Michael Salerno, For Living & Being 12 a.m. EDT October 29, 2016 . The Poughkeepsie Journal | 2016-10-29T04:00:55.383Z
A few weeks ago, I had a reader contact me through email about my monthly hypnosis articles. She wrote, “I’ve enjoyed reading your articles over the last few months and I found the one about smoking cessation of particular interest to me. Hypnosis sounds like a wonderful idea, but I’m afraid it won’t work on me. I can be pretty stubborn and I hate to give up control.”
If you’re thinking the same thing then you may be surprised to learn that we experience hypnosis on a daily basis. Have you ever found yourself completely immersed in an activity to the exclusion of everything else? That is a natural trance state. Some other common examples of this are becoming transfixed on the plot while watching a movie or working diligently and finding that the last few hours have gone by without your conscious awareness. Since the name of this monthly column is “The Truth about Hypnosis,” I thought that I would use this month’s forum to dispel many of the myths that are out there about hypnosis and well… tell the truth about hypnosis.
While the “modern era” of hypnosis dates back to the late 1700s and the work of Austrian physician Franz Anton Mesmer, for whom the term mesmerism was coined, the ancient Chinese and Egyptian texts all mention procedures that are hypnosis by another name. Despite the fact that hypnosis has a long and storied history, it’s almost as if most of the information the general public has about hypnosis is misinformation and it’s not what they believe it to be.
While there are a number of definitions of hypnosis that are out there, the one I use is the bypassing of the critical factor of the conscious mind, that analytical judgmental portion of us, and the establishment of acceptable and selective thinking (thoughts, ideas or concepts).
The very name hypnosis in itself is a misnomer. The word hypnosis comes from a Greek root word meaning “sleep.” Although it might look as though a hypnotized person is asleep they are not, in fact they are from it. In hypnosis you are even more alert and aware of everything around you than you are in your “normal” day-to-day life. In hypnosis your concentration, attention and awareness are heightened while everything else around is simply off in the background or in the distance. Instead of sleep, hypnosis is simply magnified concentration.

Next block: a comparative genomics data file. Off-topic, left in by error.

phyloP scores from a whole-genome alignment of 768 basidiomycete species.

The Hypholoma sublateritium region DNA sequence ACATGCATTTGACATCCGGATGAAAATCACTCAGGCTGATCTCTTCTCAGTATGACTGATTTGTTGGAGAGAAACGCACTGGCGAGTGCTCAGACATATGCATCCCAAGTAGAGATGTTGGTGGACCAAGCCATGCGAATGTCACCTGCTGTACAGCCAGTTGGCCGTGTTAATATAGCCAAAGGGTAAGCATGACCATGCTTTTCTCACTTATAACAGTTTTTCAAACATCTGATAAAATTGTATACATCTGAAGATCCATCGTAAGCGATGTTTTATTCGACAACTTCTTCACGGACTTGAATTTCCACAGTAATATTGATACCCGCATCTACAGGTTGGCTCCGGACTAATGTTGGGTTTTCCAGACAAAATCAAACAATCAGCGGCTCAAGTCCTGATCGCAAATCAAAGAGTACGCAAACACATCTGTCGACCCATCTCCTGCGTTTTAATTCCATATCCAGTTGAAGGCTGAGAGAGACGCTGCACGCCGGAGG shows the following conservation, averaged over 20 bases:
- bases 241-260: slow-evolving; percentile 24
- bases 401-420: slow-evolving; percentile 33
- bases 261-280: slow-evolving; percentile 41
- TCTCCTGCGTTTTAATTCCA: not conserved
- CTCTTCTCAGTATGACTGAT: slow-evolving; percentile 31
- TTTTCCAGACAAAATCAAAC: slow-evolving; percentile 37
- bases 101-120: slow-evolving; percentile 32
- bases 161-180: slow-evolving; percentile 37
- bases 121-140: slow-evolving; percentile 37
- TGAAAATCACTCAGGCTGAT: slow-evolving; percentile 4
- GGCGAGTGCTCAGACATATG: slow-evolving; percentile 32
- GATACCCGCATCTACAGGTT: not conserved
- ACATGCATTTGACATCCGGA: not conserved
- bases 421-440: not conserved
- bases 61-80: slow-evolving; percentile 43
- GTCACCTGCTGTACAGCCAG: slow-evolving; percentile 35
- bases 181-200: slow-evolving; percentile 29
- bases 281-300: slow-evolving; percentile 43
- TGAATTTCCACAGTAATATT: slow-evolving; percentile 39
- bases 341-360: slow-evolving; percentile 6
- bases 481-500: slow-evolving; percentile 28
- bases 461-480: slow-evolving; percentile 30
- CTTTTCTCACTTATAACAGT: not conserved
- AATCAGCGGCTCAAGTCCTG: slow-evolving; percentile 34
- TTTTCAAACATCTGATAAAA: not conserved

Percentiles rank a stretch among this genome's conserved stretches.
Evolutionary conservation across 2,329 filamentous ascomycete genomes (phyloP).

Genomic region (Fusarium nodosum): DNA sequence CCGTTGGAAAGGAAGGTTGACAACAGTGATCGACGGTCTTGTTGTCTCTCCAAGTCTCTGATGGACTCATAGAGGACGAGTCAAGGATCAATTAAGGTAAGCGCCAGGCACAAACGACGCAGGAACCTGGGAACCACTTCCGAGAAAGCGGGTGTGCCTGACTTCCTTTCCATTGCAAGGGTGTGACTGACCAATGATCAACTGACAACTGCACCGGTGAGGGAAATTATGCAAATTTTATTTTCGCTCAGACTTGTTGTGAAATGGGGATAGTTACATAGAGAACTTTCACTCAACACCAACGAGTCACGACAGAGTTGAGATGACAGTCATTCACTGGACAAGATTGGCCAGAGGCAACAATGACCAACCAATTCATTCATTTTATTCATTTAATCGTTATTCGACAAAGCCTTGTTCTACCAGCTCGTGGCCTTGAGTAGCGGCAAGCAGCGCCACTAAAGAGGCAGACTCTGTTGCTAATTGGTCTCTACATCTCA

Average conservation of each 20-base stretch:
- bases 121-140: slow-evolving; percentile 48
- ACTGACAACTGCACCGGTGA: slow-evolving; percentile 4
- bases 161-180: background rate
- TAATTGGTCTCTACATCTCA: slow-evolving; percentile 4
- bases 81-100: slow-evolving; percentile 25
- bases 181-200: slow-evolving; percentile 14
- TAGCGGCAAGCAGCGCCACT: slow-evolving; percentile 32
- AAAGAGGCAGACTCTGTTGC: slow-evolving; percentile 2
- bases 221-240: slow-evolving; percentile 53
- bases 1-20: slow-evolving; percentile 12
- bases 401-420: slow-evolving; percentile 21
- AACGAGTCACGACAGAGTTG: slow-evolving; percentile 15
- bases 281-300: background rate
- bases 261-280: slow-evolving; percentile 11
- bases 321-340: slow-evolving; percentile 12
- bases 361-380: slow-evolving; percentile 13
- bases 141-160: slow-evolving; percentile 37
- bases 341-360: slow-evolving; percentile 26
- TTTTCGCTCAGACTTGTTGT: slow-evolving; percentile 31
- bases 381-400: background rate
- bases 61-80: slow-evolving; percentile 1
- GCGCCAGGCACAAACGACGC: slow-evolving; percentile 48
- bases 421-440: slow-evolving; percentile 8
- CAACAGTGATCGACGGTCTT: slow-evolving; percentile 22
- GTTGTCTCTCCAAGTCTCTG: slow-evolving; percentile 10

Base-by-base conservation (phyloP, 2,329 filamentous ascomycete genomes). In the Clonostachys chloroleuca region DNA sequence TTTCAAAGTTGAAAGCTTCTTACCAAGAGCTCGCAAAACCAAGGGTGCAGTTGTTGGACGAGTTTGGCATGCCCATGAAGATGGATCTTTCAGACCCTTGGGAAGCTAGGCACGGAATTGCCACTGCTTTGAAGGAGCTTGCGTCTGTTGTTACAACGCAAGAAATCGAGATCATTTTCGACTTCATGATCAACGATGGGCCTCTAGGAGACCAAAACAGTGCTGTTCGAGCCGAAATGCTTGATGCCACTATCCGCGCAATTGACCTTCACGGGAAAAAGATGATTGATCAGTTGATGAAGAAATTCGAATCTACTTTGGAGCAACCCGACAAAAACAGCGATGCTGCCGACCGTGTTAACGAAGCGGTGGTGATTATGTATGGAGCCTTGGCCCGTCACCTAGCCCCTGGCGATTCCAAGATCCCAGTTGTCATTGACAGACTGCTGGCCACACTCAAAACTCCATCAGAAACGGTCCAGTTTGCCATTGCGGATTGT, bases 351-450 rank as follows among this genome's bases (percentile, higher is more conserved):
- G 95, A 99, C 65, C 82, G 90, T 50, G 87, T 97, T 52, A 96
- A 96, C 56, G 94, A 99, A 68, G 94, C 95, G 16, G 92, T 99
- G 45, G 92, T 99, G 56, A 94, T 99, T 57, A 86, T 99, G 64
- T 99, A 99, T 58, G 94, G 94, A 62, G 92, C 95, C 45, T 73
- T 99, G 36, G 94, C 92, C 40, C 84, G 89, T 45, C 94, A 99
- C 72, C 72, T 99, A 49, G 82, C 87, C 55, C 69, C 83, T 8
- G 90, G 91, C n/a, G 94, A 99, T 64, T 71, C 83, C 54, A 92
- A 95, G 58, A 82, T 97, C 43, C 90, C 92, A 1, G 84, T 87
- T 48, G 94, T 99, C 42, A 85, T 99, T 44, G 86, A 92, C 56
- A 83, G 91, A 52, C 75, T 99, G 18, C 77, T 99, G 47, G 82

There is a belief within the hypnosis community that all hypnosis is really self-hypnosis. We enter a form of hypnosis everyday on our own driving from one destination to another, reading books, watching moves or simply daydreaming. A brilliant hypnotist named Dave Elman discussed this in his book “Hypnotherapy,” written in 1964. Elman, who spent close to three decades teaching hypnosis to medical professionals, said there is really no such thing as a hypnotist. As a practitioner employing this tool, all you can ever do is show a client how to go over the hurdle from a normal, waking or sleeping state into a peculiar state of mind known as hypnosis. You won’t hypnotize him or her, he or she will hypnotize themselves. This means that those using hypnosis wield no power over any client.
Elman went on to write that a more accurate term than hypnotist is a hypnotic operator. As the operator you teach the client how to achieve hypnosis then, if the client is willing, you stimulate his or her imagination, acting so to speak, as a “dream pilot.” It is pleasant to know that you can pilot anyone’s imagination, stimulating more enjoyable, more intense, and more productive thoughts and behaviors.
Finally Elman stressed that this “piloting” ability should not be confused with power. He emphasized the words, “if the client is willing,” because consent is imperative with hypnosis. You cannot impart a suggestion unless the client is willing to take it. At all times and in all degrees of hypnosis, the client has complete power of selectivity. He or she therefore reacts only to suggestions that are reasonable and pleasing. You may have seen demonstrations of hypnosis at a comedy club or at a fair where people performed outlandish antics; but the fact remains that those individuals chose to perform those antics. Think about those times in your life when you’ve had a crazy dream. The odd behavior you may have witnessed on behalf of someone who is hypnotized was just like a dream that was induced by the hypnotic operator. And regardless of how odd or outlandish it was, it seemed reasonable and pleasing to the hypnotized person, or they would have rejected the suggestions.
Original source and Authors contact details are available at: read:http://www.poughkeepsiejournal.com/story/life/wellness/living-being/2016/10/29/hypnotist-can-act-pilot-dreams/92425046/